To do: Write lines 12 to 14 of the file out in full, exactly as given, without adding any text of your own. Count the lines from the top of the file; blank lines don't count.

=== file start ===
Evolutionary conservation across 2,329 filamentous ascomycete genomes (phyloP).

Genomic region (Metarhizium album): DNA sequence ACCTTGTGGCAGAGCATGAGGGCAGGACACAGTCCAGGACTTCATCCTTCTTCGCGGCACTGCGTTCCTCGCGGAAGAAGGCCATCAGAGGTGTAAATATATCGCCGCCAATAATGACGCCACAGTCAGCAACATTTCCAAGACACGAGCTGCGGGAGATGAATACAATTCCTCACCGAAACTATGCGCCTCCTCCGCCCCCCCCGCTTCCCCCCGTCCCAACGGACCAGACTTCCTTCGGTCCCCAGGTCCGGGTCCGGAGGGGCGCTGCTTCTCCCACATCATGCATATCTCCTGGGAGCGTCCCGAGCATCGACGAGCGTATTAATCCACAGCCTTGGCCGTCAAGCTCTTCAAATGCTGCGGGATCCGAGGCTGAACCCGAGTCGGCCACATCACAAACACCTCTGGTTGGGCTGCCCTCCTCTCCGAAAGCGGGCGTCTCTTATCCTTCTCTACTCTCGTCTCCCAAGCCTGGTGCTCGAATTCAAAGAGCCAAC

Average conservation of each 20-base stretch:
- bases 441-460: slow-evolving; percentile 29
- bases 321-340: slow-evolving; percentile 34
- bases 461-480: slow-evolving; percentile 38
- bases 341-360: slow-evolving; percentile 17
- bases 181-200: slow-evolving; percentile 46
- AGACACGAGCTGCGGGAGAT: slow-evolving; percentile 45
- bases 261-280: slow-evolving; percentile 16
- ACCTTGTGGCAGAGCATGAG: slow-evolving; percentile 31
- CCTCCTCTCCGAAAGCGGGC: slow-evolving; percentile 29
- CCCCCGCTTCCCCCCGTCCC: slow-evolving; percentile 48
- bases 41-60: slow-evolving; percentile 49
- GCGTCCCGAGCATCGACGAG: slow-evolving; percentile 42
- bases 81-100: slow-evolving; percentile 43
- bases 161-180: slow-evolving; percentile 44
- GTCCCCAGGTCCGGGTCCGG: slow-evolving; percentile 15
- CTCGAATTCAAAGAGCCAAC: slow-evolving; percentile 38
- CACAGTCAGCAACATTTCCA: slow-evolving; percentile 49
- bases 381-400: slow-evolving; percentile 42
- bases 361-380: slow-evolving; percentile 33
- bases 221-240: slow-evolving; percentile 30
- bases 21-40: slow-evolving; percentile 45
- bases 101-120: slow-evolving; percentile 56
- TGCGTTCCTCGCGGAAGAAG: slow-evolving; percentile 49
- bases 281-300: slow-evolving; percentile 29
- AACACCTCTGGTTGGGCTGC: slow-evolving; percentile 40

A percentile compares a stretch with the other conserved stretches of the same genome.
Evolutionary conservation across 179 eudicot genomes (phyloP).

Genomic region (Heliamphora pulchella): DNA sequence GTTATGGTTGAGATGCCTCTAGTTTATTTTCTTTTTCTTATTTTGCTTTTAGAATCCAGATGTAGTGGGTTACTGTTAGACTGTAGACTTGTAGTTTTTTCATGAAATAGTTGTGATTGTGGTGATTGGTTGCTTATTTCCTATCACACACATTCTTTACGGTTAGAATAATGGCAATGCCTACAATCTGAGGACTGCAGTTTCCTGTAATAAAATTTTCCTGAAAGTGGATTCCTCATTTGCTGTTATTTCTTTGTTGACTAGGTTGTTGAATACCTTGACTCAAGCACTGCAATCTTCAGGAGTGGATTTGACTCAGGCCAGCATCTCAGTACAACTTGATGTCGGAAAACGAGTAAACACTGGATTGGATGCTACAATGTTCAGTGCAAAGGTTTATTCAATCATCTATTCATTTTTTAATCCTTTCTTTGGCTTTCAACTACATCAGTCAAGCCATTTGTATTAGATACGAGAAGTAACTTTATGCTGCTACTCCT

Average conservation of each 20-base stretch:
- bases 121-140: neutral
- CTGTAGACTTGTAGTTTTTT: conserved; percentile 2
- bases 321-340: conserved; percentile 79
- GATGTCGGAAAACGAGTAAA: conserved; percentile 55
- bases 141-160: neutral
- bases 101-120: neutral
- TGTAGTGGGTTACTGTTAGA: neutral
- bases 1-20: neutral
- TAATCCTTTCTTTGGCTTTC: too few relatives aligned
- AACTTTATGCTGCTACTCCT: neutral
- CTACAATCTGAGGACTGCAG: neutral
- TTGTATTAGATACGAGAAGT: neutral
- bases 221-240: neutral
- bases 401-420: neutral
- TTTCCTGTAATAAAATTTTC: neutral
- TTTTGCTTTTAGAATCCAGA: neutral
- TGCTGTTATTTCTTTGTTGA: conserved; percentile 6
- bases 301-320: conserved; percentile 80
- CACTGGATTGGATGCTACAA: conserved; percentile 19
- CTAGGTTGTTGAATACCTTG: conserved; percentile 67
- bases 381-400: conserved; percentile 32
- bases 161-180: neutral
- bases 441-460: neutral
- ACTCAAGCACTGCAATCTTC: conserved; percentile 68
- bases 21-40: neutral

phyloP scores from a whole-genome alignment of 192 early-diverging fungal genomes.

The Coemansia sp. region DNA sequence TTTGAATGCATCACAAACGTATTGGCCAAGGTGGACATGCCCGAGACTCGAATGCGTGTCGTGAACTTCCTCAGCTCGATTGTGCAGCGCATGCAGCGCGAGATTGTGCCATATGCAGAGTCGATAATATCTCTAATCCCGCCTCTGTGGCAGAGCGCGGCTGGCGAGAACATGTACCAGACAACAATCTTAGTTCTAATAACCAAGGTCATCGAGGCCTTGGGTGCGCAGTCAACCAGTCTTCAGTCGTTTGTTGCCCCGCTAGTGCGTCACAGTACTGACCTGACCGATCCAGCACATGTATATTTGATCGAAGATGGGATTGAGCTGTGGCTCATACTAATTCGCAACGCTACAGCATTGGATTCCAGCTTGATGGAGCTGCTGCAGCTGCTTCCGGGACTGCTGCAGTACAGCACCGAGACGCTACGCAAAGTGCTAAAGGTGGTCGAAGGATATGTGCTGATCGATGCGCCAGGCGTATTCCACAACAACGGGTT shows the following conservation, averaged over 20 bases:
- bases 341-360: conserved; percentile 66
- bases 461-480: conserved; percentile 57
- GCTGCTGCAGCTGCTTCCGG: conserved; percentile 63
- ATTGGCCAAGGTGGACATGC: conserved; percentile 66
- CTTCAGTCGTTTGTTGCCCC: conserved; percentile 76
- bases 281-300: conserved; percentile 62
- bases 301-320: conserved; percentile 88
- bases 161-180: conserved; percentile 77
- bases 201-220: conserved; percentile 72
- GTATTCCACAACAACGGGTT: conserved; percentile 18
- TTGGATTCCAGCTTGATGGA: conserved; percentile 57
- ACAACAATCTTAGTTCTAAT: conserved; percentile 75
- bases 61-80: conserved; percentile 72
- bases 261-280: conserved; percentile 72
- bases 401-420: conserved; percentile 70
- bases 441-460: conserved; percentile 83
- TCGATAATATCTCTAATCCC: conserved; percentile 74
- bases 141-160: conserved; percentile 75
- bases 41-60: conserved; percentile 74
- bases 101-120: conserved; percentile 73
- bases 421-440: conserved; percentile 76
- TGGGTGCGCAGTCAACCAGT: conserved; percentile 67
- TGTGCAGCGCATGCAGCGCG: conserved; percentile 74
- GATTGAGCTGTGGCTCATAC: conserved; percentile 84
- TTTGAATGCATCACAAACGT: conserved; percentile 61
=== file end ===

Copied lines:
- CCTCCTCTCCGAAAGCGGGC: slow-evolving; percentile 29
- CCCCCGCTTCCCCCCGTCCC: slow-evolving; percentile 48
- bases 41-60: slow-evolving; percentile 49